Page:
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As Turkey’s inflation slows in November, all eyes now on pay hikes

Despite the fall in the annual inflation rate, Turkish consumers are likely to face monthly price increases averaging 3% to 4% in 2023.
A man sells Simit on a street corner on Nov. 03, 2022 in Istanbul, Turkey. Turkey's official inflation rate topped 85.5% in October according to state statistics agency TUIK the highest level in 25 years.

Turkey’s annual consumer inflation eased to 84.4% in November from a 24-year high of 85.5% the previous month, slowing for the first time in 18 months, official data showed Monday.

Prices rose 2.9% on a monthly basis in November, the Turkish Statistical Institute said. Turkey’s inflation was stoked by a series of unorthodox rate cuts by the central bank starting in September 2021 that sent the Turkish lira into a tailspin. 

The fall in the annual inflation rate was in line with expectations and owed largely to the statistical effect of the high base the same month last year. Month-on-month price increases have averaged about 3.5% in the past two years. Even if they still top 3% in December, annual inflation is expected to drop to somewhere between 65% and 70% due to the favorable base effect. But despite the falling annual rate, consumers are likely to face monthly price increases averaging 3% to 4% next year.

President Recep Tayyip Erdogan — headed for a tough reelection test after two decades in power — is expected to portray the annual fall as proof that his controversial economic policy is paying off. “Did we go down to single digits on the interest rate? We did. And it will continue like this. Don’t worry, inflation, too, will go down,” he said in a recent speech. The central bank delivered the rate cuts at the behest of Erdogan, who holds the unconventional view that high interest rates cause high inflation. Last month, the bank lowered its policy rate by 150 basis points to 9%, bringing it to single digits as Erdogan had urged. 

Of note, food prices — a main driver of Turkey’s inflation and a top popular grievance — rose 5.75% in November from the previous month and 102.5% year-on-year. Food inflation is likely to remain sticky, given that price increases in key agricultural inputs such as fertilizers, diesel, pesticides and fodder hit an annual of 138% in September, while longstanding structural problems continue to plague the sector and government support for farmers remains limited. 

Meanwhile, producer inflation rose 0.74% on a monthly basis in November to reach an annual of 136%, Monday’s data show. The 51.5-percentage-point difference between the producer and consumer inflations shows that the reflection of producer prices on consumer prices has a long way to go.

The inflation rate will bear on pay hikes at the turn of the year. Out of nearly 32 million people employed in Turkey, 22 million — 69% — are wage-earners, according to September data. Among them are about 5 million public servants, who are relatively shielded against inflation as they receive pay hikes covering the inflation of the preceding six months twice a year. The same goes for about 13 million pensioners. For the first half of 2023, the pay hikes of public servants and pensioners are expected to reach 18.5% and 15%, respectively.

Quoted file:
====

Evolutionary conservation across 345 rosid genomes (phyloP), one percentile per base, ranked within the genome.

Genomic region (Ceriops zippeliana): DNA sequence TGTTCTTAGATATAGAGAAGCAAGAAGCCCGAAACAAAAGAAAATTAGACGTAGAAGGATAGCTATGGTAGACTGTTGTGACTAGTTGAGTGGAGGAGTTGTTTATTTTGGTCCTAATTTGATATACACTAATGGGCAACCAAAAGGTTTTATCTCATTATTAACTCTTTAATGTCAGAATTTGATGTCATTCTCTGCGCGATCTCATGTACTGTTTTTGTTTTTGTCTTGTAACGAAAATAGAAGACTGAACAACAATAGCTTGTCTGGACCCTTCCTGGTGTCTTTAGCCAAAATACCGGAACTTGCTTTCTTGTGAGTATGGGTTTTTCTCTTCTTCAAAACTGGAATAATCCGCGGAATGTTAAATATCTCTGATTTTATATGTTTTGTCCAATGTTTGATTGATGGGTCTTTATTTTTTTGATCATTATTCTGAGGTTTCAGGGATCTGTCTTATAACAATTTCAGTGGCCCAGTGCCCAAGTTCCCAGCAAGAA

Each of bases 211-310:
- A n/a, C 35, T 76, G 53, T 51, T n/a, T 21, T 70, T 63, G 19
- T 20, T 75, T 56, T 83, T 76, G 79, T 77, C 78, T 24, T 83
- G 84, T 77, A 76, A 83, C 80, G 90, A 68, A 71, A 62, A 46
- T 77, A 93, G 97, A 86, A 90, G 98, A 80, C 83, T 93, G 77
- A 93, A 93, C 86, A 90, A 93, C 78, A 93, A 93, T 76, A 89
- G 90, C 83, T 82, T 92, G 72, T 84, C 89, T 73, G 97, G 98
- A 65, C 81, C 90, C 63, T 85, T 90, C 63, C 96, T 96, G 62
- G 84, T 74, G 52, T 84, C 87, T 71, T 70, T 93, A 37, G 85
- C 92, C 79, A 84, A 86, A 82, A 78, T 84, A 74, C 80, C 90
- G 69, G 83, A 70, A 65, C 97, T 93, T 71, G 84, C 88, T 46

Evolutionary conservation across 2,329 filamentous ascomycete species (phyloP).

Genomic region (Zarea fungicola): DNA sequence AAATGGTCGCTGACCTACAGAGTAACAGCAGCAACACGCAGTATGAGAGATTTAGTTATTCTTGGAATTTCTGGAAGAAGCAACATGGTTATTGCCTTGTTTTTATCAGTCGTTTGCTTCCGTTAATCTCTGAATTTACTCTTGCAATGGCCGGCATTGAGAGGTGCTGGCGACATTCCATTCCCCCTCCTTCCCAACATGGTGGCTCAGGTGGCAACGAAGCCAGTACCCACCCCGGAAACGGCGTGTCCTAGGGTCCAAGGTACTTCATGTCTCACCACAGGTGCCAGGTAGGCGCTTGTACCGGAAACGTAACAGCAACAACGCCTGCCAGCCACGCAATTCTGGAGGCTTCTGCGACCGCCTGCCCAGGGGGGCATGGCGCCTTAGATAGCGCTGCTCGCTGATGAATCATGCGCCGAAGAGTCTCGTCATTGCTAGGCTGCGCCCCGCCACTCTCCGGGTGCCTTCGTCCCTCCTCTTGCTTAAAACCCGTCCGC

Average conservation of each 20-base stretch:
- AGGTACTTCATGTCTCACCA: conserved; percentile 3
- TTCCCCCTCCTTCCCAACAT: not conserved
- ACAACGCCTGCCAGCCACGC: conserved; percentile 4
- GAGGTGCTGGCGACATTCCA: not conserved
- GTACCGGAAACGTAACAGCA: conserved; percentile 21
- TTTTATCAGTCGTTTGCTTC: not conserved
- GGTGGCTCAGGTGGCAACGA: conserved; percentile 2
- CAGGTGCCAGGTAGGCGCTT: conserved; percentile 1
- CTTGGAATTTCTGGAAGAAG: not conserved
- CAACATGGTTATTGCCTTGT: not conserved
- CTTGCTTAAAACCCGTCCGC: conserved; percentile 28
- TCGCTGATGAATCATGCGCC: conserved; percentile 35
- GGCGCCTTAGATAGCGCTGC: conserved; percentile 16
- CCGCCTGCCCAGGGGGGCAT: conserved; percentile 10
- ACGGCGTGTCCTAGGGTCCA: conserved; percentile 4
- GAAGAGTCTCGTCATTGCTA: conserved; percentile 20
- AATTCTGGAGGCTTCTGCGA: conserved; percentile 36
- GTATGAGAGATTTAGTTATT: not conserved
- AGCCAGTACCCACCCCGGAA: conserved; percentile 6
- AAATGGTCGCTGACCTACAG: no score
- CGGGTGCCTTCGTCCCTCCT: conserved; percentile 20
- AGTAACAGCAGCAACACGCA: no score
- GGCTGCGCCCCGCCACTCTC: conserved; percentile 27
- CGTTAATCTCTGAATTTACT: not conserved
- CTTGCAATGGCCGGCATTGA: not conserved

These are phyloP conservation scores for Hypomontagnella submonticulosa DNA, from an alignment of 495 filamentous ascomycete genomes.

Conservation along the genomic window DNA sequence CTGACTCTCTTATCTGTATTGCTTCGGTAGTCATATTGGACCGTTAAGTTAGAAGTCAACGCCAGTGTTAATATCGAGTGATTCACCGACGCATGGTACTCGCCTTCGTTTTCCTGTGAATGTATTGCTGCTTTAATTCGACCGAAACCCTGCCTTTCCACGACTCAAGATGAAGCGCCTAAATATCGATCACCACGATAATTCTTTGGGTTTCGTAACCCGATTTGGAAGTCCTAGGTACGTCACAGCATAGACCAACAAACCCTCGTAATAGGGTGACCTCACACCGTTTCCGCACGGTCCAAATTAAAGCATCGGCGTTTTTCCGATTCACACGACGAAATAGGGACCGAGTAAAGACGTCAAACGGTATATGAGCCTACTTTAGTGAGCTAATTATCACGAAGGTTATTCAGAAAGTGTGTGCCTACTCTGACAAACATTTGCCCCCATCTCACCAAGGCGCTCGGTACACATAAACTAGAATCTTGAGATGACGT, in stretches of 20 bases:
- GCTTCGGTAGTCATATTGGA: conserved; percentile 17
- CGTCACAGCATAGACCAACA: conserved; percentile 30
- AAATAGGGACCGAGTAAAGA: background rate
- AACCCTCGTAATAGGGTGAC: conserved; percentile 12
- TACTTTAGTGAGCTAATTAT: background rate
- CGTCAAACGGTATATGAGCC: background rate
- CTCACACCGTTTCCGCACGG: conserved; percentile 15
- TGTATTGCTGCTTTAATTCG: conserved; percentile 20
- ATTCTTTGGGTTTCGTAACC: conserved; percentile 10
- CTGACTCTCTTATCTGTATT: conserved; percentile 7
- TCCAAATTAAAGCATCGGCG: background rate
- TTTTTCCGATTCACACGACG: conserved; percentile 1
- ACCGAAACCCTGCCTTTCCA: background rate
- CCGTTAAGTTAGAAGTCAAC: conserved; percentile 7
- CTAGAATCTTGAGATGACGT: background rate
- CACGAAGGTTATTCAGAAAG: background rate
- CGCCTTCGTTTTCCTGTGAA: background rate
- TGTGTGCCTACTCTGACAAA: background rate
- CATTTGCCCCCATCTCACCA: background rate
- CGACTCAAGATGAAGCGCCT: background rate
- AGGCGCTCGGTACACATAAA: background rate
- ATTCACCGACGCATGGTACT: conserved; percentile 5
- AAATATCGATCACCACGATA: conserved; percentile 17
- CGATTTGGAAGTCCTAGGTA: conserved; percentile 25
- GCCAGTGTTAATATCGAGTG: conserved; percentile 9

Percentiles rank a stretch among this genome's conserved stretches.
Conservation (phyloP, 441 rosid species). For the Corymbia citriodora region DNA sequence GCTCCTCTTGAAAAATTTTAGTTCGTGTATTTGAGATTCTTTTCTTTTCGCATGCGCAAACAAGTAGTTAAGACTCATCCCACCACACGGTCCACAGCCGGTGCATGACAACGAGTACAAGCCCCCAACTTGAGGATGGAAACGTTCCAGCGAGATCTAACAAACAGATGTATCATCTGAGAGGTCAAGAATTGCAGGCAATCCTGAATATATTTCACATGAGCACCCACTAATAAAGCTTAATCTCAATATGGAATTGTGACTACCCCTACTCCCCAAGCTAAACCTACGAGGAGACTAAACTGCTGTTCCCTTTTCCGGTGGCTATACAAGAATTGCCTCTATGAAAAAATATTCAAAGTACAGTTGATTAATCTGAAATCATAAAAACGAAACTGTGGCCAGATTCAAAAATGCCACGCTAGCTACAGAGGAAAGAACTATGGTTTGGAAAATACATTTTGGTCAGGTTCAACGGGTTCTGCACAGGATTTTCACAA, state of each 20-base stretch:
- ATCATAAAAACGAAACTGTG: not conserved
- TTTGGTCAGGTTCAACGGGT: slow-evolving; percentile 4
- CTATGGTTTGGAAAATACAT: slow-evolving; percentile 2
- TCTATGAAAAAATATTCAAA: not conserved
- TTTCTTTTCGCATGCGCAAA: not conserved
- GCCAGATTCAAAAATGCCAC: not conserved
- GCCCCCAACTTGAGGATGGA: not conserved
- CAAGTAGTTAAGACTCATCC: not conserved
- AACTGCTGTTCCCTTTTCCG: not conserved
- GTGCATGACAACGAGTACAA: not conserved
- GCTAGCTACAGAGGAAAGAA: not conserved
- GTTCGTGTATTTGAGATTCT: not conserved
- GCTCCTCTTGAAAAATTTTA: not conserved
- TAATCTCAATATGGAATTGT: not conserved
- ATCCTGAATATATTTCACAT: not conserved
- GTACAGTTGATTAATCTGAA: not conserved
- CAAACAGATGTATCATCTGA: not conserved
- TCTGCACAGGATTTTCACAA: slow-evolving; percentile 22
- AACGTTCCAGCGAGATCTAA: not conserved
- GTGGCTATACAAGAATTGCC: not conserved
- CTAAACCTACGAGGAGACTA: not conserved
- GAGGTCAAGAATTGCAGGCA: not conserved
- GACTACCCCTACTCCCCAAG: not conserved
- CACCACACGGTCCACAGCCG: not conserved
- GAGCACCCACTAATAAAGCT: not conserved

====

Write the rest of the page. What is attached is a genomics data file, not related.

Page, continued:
As for the private sector, the monthly minimum wage has grown increasingly prevalent over the years, becoming the pay of nearly half of 17 million wage-earners in the private sector.

In the European Union, about 4% of employees work for the minimum wage or slightly higher salaries, while the pays of the rest are largely determined through collective labor contracts, according to Eurofound data. In Turkey, 43% of employees in non-agricultural sectors earn the minimum wage or less, with the rate reaching 50% in the industry, a central bank survey shows. The rate stands at 54% in the construction sector, at least 59% in textile and apparel sectors, 65% in the food industry and 72% in the tourism sector. 

The core reason for this phenomenon in Turkey, observers say, is that millions are unable to use their constitutional right to unionization, collective bargaining and strike, deterred by pressure from employers. Less than 10% of employees benefit from collective labor contracts, with the rate dropping to less than 6% in the private sector, according to official data. 

The hikes to the minimum wage and others will be announced later this month in a political climate marked by the upcoming elections, due in June at the latest. Erdogan is widely expected to use the hikes as an election gimmick. 

Turkey’s largest confederation of workers unions, TURK-IS, said ahead of talks with the government that the minimum wage of 5,500 liras ($295) should be raised to at least 7,785 liras ($418). Its position came under fire because it had announced the same sum as a hunger threshold — the monthly cost of a healthy diet for a family of four — last month. 

Still, speculation is rife that Erdogan might greenlight a sum close to 10,000 liras ($536) — a prospect that has raised eyebrows among employers.

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